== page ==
url = http://links.jstor.org/sici?sici=0094–8373(199022)16%3A3%3C272%3AOPONOA%3E2.0.CO%3B2-%23
author = Butterfield, N.J.
journal = Paleobiology
volume = 16
issue = 3
pages = 272–286
year = 1990
accessdate = 2008-06-22
title=Organic Preservation of Non-Mineralizing Organisms and the Taphonomy of the Burgess Shale
] cite journal
doi = 10.1666/0094-8373(2002)028<0155:LGATIO>2.0.CO;2
author = Butterfield, N.J.
journal = Paleobiology
volume = 28
issue = 1
pages = 155–171
year = 2002
title = "Leanchoilia" guts and the interpretation of three-dimensional structures in Burgess Shale-type fossils
] cite journal
url = http://www.sciencemag.org/cgi/content/abstract/281/5380/1173
doi = 10.1126/science.281.5380.1173
pmid = 9712577
author = Orr, Patrick J.; Briggs, Derek E. G.; Kearns, Stuart L.
journal = Science
volume = 281
issue = 5380
pages = 1173
year = 1998
publisher = AAAS
title = Cambrian Burgess Shale Animals Replicated in Clay Minerals
accessdate = 2008-06-22
] cite journal
doi = 10.2110/palo.2003.P05-070R
author = CARON, JEAN-BERNARD; JACKSON, DONALD A.
journal = PALAIOS
volume = 21
issue = 5
pages = 451–465
year = 2006
publisher = Society for Sedimentary Geology
title = Taphonomy Of The Greater Phyllopod Bed Community, Burgess Shale
] cite journal
url = http://linkinghub.elsevier.com/retrieve/pii/S003101820400584X
doi = 10.1016/j.palaeo.2004.07.034
author = Gaines, R.R.; Kennedy, M.J.; Droser, M.L.
journal = Palaeogeography, Palaeoclimatology, Palaeoecology
volume = 220
issue = 1–2
pages = 193–205
year = 2005
publisher = Elsevier
title = A new hypothesis for organic preservation of Burgess Shale taxa in the middle Cambrian Wheeler Formation, House Range, Utah
accessdate = 2008-06-22
] cite journal
url = http://www.blackwell-synergy.com/doi/abs/10.1111/j.1475-4983.2007.00656.x
doi = 10.1111/j.1475-4983.2007.00656.x
author = Butterfield, N.J.; Balthasar, U.W.E.; Wilson, L.A.
journal = Palaeontology
volume = 50
issue = 3
pages = 537–543
year = 2007
publisher = Blackwell Synergy
title = Fossil Diagenesis In The Burgess Shale
accessdate = 2008-06-22
]

There are many other comparable Cambrian lagerstatten; indeed such assemblages are far more common in the Cambrian than in any other period. This is mainly due to the limited extent of burrowing activity; as such bioturbation became more prevalent throughout the Cambrian, environments capable of preserving organisms' soft parts became much rarer.

Biota

The biota of the Burgess Shale appears to be typical of Middle Cambrian deposits. Although the hard-part bearing organisms make up as little as 14% of the community, these same organisms are found in similar proportions in other Cambrian localities. This means that there is no reason to assume that the organisms without hard parts are exceptional in any way; indeed, many appear in other Lagerstatten of different age and locations.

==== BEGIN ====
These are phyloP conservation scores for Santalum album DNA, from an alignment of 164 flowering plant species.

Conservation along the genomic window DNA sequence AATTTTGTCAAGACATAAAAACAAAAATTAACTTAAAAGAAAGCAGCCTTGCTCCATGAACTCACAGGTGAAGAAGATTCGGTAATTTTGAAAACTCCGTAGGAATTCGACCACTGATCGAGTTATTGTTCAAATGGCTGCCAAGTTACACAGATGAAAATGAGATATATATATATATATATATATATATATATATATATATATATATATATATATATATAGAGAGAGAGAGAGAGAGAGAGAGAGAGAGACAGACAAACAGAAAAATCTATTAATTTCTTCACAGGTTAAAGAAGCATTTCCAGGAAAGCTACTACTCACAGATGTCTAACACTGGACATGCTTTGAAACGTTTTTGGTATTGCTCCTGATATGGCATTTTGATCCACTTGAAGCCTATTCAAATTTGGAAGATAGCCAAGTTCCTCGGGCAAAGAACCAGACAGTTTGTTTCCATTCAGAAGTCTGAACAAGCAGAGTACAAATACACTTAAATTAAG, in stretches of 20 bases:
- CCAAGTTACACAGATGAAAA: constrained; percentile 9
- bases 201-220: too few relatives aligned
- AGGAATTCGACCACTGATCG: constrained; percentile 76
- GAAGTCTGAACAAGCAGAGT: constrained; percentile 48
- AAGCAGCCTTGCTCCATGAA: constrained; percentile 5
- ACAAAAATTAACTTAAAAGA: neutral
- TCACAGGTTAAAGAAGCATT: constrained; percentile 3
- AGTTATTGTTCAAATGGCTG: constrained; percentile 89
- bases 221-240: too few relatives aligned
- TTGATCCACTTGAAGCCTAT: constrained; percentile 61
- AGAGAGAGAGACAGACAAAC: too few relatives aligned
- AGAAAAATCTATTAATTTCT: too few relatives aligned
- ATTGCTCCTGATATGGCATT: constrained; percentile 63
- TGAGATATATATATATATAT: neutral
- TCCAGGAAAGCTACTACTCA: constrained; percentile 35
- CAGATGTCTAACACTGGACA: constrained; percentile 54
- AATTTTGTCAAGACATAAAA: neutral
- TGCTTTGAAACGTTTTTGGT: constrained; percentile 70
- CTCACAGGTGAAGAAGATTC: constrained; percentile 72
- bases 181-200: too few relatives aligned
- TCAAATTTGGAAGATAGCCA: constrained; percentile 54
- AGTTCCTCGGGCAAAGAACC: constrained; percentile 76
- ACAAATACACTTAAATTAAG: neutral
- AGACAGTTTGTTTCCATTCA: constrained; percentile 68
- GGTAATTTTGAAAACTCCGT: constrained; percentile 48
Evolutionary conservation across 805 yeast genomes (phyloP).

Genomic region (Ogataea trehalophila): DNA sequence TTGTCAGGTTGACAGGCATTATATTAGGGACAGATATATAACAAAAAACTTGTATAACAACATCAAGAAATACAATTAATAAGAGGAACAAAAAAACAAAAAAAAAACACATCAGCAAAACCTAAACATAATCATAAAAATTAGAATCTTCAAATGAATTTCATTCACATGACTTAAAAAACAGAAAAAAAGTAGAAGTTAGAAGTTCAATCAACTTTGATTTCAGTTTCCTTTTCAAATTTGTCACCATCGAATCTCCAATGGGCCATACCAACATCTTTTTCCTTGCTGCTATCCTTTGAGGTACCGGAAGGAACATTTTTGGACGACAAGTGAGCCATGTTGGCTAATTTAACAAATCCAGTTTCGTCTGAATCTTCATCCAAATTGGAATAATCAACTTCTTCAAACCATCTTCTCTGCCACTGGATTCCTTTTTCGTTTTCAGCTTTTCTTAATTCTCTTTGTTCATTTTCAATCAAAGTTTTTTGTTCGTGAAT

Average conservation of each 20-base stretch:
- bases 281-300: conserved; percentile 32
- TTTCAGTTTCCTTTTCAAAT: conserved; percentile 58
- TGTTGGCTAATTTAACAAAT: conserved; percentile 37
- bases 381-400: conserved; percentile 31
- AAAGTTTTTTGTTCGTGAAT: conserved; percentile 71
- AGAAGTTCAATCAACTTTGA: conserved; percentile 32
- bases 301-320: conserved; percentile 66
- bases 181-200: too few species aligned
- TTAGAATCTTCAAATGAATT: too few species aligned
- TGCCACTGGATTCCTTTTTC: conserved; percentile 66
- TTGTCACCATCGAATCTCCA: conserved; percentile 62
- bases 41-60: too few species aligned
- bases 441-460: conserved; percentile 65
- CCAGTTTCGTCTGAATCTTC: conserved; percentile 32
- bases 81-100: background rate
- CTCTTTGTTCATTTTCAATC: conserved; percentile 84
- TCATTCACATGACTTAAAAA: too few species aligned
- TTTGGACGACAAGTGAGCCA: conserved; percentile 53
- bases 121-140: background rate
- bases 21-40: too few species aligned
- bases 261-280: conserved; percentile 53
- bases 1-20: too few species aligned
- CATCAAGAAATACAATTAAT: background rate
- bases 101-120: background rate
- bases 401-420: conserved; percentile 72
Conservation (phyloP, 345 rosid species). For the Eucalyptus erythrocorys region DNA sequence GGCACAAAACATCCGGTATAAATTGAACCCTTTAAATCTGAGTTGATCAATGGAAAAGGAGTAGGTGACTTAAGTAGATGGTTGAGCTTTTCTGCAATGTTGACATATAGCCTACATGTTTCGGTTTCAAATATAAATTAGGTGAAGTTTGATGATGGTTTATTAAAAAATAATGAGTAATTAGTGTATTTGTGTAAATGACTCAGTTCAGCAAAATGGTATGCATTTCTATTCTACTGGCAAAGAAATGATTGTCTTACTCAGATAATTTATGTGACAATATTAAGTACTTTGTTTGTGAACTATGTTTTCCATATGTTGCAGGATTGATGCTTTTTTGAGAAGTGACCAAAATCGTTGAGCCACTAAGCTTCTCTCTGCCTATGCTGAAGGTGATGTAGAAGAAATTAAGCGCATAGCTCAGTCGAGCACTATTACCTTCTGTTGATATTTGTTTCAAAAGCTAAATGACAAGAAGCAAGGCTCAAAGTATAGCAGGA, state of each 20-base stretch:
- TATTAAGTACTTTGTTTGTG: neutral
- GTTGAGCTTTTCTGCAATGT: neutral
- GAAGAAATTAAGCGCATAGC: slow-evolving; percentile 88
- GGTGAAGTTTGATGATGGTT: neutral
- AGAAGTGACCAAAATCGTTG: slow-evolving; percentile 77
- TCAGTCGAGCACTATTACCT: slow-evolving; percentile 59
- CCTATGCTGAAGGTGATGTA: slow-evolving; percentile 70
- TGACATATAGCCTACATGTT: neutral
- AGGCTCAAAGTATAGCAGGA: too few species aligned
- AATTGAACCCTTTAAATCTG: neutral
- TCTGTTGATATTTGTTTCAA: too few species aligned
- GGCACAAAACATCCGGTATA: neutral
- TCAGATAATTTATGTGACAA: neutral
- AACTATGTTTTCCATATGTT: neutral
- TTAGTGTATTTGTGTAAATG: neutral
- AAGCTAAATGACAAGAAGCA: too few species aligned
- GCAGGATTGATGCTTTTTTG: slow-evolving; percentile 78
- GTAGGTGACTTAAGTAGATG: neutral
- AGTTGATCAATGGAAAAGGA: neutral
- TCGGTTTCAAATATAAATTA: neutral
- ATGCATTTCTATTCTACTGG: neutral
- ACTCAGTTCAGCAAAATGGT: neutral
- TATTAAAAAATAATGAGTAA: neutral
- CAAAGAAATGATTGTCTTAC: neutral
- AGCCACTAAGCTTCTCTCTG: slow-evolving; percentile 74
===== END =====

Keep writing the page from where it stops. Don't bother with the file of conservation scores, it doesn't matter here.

The biota consists of a range of organisms. Free-swimming (wict|nectonic) organisms are relatively rare, with the majority of organisms being bottom dwelling (benthic) - either moving about (vagrant) or permanently attached to the sea floor (sessile). About two-thirds of the Burgess Shale organisms lived by feeding on the organic content in the muddy sea floor, while almost a third filtered out fine particles from the water column. Under 10% of organisms were predators or scavengers, although since these organisms were larger, the biomass was split equally between each of the filter feeding, deposit feeding, predatory and scavenging organisms.

ee also

* Body form
* Invertebrate paleontology
* History of invertebrate paleozoology
* List of fossil sites "(with link directory)"
* List of notable fossils

References

Further reading

*Gould and Conway Morris debating the significance of the Burgess Shale: citation|title= [http://www.stephenjaygould.org/library/naturalhistory_cambrian.html Simon Conway Morris and Stephen Jay Gould, "Showdown on the Burgess Shale," Natural History magazine, 107 (10): 48-55]

*Simon Conway Morris, "The Crucible of Creation: The Burgess Shale and the Rise of Animals", Oxford University Press, Oxford, 1998 (paperback 1999) ISBN 0-19-850197-8 (hbk), ISBN 0-19-286202-2 (pbk)
*Richard Fortey, "Trilobite: Eyewitness to Evolution", Flamingo, 2001. ISBN 0-00-655138-6
*Stephen Jay Gould, "Wonderful Life: Burgess Shale and the Nature of History", Vintage, 2000. ISBN 0-09-927345-4
*Derek E. G. Briggs, Douglas H. Erwin, & Frederick J. Collier, "The Fossils of the Burgess Shale", Smithsonian, 1994. ISBN1-56098-364-7

ources

* [http://www.burgess-shale.bc.ca/ The Burgess Shale Geoscience Foundation] — official website
* [http://www.washington.edu/burkemuseum/bshale/index.html The Burgess Shale — Evolution's Big Bang] — Burke Museum of Natural History and Culture web pages resourcing an exhibition devoted to the Burgess Shale
* [http://tabla.geo.ucalgary.ca/%7Emacrae/Burgess_Shale Burgess Shale Fossils]
* [http://www.bbc.co.uk/radio4/history/inourtime/inourtime_20050217.shtml The Cambrian Explosion] — BBC Radio 4 broadcast, "In Our Time", 17 February 2005, hosted by Melvyn Bragg (includes links to resource pages)
* [http://paleodb.org/cgi-bin/bridge.pl?action=displayCollectionDetails&collection_no=215 Paleobiology Database The Burgess Shale (skeletonized fauna), Stephen Fm., British Columbia, Canada: St Davids, British Columbia]
* [http://paleodb.org/cgi-bin/bridge.pl?action=displayCollectionDetails&collection_no=6854 Paleobiology Database Hanburia gloriosa, Phyllopod Bed, Burgess Shale, Canada — Whittington 1998: St Davids — Merioneth, British Columbia ]
* [http://www.nmnh.si.edu/paleo/shale/pamsci.htm Smithsonian Museum]
* [http://www.nmnh.si.edu/paleo/shale/pfoslidx.htm Species index from the Smithsonian Institution]